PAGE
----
3. What notable gardening projects are you planning to take on this year?
Sadly, my dance card is largely filled with repairs this year. Last October’s freakish snowstorm, when most of the leaves were still on many shrubs and trees, was very damaging, and I lost 13 large shrubs and three trees outright, with lots of others missing parts (click here to read the final body count). So corrective-pruning chores all spring followed a late fall of carting away the carcasses, and now the silver lining: I get to shop for a few new woody plants to fill some of the gaps.
I’m not replacing everything, because the plan this year had been to start to simplify the garden to make it easier to care for gradually—the garden and I are both middle-aged and need to plan ahead!
Having a storm edit out lots of big things wasn’t exactly the way I had planned to go about it, but that’s where I am at. A gardener quickly learns that he or she is not in charge of things, no matter how many lists and plans have been made. Loss of control and surrender to greater forces are what I kneel in the dirt each day to try to come to accept.
4. What’s one of your favorite or most popular blog posts, and why do you think that is?
A while back, after running the annual traffic-based tally of my top-50 blog posts according to reader interest, I made my own list, that I call “21 to Love: My Oddball List of Favorite Posts.” The top post is about how my life here often seems to me like a Cabinet of Curiosities, one of those Renaissance-era rooms full of oddities, many of them nature-inspired, that held the haul brought back by explorers from the new world and such.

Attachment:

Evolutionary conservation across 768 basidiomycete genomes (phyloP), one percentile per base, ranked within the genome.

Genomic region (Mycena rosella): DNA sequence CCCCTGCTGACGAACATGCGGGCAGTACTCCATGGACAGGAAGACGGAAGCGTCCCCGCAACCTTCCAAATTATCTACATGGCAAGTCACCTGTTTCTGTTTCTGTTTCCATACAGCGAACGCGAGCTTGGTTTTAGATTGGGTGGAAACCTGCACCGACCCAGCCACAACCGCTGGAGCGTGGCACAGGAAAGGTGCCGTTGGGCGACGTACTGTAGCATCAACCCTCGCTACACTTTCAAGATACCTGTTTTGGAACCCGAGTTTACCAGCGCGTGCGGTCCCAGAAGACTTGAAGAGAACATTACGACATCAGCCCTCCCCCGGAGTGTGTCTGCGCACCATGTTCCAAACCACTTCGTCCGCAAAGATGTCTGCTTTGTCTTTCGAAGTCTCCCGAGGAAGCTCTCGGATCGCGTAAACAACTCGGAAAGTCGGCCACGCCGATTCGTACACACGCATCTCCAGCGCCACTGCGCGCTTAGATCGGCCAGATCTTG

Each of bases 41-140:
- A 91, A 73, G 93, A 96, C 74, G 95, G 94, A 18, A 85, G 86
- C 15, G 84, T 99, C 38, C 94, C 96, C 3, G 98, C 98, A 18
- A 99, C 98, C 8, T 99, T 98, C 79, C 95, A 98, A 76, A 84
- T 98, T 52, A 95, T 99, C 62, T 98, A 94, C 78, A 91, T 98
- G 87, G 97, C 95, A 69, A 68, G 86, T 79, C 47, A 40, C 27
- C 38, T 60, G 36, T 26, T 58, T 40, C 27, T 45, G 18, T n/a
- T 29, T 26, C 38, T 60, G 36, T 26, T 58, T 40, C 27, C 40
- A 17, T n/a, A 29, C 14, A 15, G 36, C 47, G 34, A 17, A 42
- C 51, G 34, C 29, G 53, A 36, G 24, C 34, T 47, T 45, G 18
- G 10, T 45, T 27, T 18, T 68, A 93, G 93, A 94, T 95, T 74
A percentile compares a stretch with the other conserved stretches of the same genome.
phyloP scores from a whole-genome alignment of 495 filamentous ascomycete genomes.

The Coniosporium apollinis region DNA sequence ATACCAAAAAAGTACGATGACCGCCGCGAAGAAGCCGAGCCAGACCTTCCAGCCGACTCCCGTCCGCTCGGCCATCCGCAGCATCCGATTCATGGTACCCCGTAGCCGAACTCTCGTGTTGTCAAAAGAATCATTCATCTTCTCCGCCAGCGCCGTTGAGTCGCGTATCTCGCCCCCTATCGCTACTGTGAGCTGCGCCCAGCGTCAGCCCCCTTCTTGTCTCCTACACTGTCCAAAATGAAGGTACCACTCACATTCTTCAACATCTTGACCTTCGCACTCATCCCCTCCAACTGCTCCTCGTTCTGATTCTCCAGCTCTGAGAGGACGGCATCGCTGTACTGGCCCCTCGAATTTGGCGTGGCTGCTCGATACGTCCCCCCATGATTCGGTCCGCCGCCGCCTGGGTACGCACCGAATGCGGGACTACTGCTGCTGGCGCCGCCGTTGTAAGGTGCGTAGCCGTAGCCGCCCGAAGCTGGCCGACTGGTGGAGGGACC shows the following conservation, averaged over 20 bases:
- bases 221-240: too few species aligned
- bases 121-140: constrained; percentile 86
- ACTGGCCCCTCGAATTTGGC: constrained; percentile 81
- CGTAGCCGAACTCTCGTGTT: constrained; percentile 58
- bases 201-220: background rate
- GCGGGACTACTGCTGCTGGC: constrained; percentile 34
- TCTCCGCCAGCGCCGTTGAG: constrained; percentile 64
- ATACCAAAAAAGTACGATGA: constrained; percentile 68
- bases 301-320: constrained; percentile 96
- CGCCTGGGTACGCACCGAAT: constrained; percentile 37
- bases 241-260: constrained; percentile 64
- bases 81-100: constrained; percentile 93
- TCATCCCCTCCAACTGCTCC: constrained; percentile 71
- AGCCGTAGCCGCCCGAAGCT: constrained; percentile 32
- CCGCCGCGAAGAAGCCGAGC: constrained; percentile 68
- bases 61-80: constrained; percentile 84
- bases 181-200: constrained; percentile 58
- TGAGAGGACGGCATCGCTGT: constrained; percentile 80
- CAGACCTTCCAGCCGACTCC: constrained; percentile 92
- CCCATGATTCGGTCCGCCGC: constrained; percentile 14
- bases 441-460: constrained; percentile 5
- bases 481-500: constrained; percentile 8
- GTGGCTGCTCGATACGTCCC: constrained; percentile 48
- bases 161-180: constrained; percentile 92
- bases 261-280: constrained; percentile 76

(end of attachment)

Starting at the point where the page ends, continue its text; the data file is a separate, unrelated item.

I think I like the post because I wrote it shortly after I moved up here, when I was just starting to come up with a new story of my life, a way to describe it without the trappings of the corporate-executive life I had so long lived: without a job title after my name, or business cards, or anyone to tell me what to do next.
On a more practical note, I am pretty adamant about what mulch is—and isn’t. And it isn’t a decorative accent, but instead the most important tool a gardener has to support plant and more important soil life. That one’s here.
5. Any new developments underway at A Way to Garden? If so, please share!
I recently relaunched a new design for the site, which celebrated its fourth anniversary at the start of March 2012. What’s underway (in production now, actually) is a new book, The Backyard Parables, which comes out in January 2013. My previous book, And I Shall Have Some Peace There, was published in February 2011—so writing keeps me very busy. Between the books and the blog, I also spend a lot of time lecturing, and hosting garden tours (three in 2012 here at the garden, in collaboration with the Garden Conservancy, plus a series of workshops—here’s the overall schedule). And then there is the weekly radio podcast with the local NPR affiliate, and…good thing I left my busy career, huh?
6. When you’re not doing yard work, what’s your favorite backyard activity?
I am not in the least bit hesitant to strike up a conversation with whatever creature is crawling, flying or hopping by at any given moment (and I even talk to the occasional plant), nor am I shy about pointing my camera in their faces. So if you see me outside without a long-handled shovel (my favorite tool) it will probably be with a camera, or just looking like I am talking to myself.